Cameron Esposito: Five Books for a Queer Road Trip
Or a Queer Staycation, 2020 Style
So you wanna take a queer road trip (like to every shooting location for both L Words) and are looking for audiobook companions, or—probably more accurately given the current pandemic of it all—you wanna hole up in your house alone for days on end, scouring the queer literary canon for friendship and memories of the life you used to have, where the food wasn’t all canned and masks were only for The Phantom of the Opera. Well, have I got a reading list for you! Let’s get started…
Patricia Highsmith, The Price of Salt
A friend once told me they thought the Todd Haynes film version of Carol was boring. Weirdly, we are still friends, even though I no longer trust their taste. The book was beautifully written and published in 1952 so if you give a shit about HISTORY and WE’VE ALWAYS BEEN HERE thinking this is for you.
Andrea Lawlor, Paul Takes the Form of a Mortal Girl
Read this binary-breaking book as soon as possible! It apparently took Lawlor fifteen years to write this masterpiece and when you read it, you will think, “Yes. Fifteen years makes sense. Couldn’t have made this gem with one year less time invested. Thank goodness I read it quickly once it was available!” As a bonus, it’s got some fun fantasy, sci-fi elements that speak to gender nonconformity better than more reality rooted explanations yet can.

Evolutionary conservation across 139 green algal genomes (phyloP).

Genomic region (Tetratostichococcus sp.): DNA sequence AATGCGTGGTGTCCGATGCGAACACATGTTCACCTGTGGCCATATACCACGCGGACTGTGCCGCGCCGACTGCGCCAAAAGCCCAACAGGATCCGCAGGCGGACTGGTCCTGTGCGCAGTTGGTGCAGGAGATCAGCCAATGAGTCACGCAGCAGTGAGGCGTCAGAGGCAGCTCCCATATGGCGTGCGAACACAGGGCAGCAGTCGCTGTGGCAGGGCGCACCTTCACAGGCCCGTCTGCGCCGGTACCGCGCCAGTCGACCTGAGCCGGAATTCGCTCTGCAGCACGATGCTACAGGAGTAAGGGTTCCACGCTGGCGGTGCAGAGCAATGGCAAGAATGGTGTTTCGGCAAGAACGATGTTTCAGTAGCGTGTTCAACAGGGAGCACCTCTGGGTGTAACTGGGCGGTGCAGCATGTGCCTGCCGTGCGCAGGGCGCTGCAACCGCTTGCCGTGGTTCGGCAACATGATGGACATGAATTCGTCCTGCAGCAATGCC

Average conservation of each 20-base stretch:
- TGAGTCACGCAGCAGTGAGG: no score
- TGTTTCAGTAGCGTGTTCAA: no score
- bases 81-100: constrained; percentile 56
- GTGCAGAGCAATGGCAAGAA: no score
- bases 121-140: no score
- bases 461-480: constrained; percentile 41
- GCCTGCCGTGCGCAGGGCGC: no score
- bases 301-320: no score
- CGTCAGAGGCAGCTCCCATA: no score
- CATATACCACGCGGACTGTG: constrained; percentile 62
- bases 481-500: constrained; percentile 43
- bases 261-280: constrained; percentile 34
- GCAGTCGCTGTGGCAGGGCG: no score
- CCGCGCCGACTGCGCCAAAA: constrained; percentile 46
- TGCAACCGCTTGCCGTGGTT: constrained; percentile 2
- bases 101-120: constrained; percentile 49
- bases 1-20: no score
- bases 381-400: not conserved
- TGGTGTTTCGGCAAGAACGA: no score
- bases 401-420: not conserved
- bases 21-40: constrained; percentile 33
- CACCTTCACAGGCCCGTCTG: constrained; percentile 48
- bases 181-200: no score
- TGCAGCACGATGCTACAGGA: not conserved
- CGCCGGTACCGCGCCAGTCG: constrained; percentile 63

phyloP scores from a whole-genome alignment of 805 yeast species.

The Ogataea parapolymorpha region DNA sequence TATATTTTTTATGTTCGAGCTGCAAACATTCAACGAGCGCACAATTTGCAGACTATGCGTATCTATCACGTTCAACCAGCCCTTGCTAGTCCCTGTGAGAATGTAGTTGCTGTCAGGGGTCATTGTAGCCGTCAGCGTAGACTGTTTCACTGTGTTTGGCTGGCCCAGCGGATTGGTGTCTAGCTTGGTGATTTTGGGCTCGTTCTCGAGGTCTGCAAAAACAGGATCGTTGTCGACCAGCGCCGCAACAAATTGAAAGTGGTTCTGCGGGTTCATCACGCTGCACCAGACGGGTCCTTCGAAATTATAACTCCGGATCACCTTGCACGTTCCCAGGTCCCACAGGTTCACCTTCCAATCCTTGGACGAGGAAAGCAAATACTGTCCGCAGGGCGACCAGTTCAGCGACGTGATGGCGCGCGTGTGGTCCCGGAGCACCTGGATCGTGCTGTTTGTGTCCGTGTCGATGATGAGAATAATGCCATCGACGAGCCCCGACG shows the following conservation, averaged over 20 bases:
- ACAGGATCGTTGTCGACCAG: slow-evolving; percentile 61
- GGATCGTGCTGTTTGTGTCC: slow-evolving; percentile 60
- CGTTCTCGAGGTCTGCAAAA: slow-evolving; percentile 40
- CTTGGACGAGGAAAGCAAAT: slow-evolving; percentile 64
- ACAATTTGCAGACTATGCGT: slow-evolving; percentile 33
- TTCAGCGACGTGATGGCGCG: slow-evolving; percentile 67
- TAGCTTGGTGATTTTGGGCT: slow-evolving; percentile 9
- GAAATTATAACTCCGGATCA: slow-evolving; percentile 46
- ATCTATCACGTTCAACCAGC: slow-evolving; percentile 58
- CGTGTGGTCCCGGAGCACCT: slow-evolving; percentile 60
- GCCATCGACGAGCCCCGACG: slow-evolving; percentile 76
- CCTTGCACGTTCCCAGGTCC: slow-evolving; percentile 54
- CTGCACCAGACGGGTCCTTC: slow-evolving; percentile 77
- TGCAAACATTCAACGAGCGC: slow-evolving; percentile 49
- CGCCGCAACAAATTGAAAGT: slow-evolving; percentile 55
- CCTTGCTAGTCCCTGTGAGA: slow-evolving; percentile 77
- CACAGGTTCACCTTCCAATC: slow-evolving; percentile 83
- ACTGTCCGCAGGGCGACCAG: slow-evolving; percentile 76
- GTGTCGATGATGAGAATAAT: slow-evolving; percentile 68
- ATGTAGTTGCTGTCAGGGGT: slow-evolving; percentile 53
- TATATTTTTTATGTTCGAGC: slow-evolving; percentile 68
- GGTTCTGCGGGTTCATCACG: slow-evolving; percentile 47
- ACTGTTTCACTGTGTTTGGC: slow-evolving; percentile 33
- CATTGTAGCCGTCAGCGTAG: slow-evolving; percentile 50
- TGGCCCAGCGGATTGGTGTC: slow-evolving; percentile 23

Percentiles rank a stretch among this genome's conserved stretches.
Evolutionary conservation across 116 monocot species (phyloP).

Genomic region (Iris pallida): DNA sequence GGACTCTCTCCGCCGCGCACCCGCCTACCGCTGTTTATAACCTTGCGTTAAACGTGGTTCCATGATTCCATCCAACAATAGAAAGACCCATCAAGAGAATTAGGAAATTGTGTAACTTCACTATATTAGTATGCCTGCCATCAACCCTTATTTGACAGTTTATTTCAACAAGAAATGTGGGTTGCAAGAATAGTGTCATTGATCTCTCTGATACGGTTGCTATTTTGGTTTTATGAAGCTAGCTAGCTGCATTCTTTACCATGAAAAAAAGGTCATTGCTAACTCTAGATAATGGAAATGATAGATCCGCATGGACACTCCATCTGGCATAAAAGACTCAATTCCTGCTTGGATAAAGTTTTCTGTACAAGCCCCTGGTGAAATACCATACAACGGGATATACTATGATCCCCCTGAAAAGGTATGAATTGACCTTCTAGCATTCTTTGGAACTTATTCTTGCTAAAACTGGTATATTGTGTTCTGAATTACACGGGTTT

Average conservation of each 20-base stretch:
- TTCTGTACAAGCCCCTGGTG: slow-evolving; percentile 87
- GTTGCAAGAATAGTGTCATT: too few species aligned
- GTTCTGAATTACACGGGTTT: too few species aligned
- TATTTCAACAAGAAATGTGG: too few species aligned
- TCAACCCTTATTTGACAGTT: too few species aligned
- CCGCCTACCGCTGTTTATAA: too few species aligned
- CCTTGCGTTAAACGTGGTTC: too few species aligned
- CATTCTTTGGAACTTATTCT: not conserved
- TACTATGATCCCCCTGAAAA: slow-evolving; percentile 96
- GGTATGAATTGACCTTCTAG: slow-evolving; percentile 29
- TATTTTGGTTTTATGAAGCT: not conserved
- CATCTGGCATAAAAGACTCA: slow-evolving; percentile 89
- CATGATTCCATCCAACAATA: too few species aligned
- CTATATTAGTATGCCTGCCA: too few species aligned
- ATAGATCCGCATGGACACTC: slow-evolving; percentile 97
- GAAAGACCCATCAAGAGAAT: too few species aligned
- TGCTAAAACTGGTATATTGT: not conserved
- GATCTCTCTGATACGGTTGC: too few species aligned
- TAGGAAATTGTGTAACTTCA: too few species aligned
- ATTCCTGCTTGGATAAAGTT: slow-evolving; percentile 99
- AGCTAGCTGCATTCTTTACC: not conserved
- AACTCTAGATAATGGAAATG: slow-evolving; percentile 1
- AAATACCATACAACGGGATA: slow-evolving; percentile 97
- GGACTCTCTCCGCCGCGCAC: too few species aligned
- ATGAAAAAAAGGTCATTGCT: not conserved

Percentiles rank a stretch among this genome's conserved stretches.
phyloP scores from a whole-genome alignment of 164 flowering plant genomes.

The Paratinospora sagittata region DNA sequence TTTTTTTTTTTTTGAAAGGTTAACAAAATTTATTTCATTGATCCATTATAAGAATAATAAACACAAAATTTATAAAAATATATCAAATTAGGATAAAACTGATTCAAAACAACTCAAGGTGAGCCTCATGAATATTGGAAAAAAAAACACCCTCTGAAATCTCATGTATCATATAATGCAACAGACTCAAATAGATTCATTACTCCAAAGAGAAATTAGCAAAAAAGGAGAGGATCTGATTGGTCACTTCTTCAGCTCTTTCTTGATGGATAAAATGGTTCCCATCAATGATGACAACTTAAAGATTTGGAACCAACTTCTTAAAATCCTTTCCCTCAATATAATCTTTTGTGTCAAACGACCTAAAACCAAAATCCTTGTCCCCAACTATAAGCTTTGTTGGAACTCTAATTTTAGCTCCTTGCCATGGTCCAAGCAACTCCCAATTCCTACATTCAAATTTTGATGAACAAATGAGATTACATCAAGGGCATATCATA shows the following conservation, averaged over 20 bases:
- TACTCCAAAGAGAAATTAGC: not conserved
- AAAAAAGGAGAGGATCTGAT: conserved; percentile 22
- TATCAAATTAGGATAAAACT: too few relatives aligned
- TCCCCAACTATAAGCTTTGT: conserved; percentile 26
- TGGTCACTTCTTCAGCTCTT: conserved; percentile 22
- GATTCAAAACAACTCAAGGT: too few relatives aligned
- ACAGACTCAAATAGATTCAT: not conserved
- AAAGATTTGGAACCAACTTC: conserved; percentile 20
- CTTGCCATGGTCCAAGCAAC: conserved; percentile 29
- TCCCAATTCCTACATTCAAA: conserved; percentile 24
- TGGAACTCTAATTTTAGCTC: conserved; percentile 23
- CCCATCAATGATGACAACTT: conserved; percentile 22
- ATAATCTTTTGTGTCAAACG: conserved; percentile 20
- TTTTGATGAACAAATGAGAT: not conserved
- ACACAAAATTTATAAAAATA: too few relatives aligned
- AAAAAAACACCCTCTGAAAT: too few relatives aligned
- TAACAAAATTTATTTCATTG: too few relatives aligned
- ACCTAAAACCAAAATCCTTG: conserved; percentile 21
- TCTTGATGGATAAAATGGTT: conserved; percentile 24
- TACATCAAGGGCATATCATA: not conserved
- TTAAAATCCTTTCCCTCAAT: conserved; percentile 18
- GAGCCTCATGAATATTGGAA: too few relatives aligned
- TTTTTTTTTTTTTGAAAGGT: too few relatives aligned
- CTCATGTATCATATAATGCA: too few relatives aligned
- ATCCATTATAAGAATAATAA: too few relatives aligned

Carmen Maria Machado, Her Body and Other Parties
Speaking of sci-fi and fantasy, add in a bit of horror you’ll get the work of actual genius Machado. When she was a guest on my podcast, Queery, I told her she is a genius to her face. It’s nice to have those moments wherein you are able to screampraise someone directly to them. Anyway, read this short story collection mid-day because it is SCARY. For context, I also think Hocus Pocus is scary so take anything I say with an ounce (price) of salt.
Miranda July, The First Bad Man
Cannot say enough about the joys and Julyishness of this novel. As a bonus, July reads the audiobook and is fantastic so if you have the chance read the book, then listen to the book. That’s how I consume all queer-themed media; I take the same property and read it, listen to it, watch it on film, then paint it on my walls, smeer it on my body and use it as a pillow.
Jacqueline Woodson, brown girl dreaming
Woodson is an incredibly prolific writer who skills with a pen (keyboard) cannot be overstated. This particular work is a National Book Award winner, a Newbury Honor Book and a winner of the Coretta Scott King award for non-violent social change. It’s also written in verse, which will make you feel smart.
Save Yourself by Cameron Esposito is available now via Grand Central Publishing.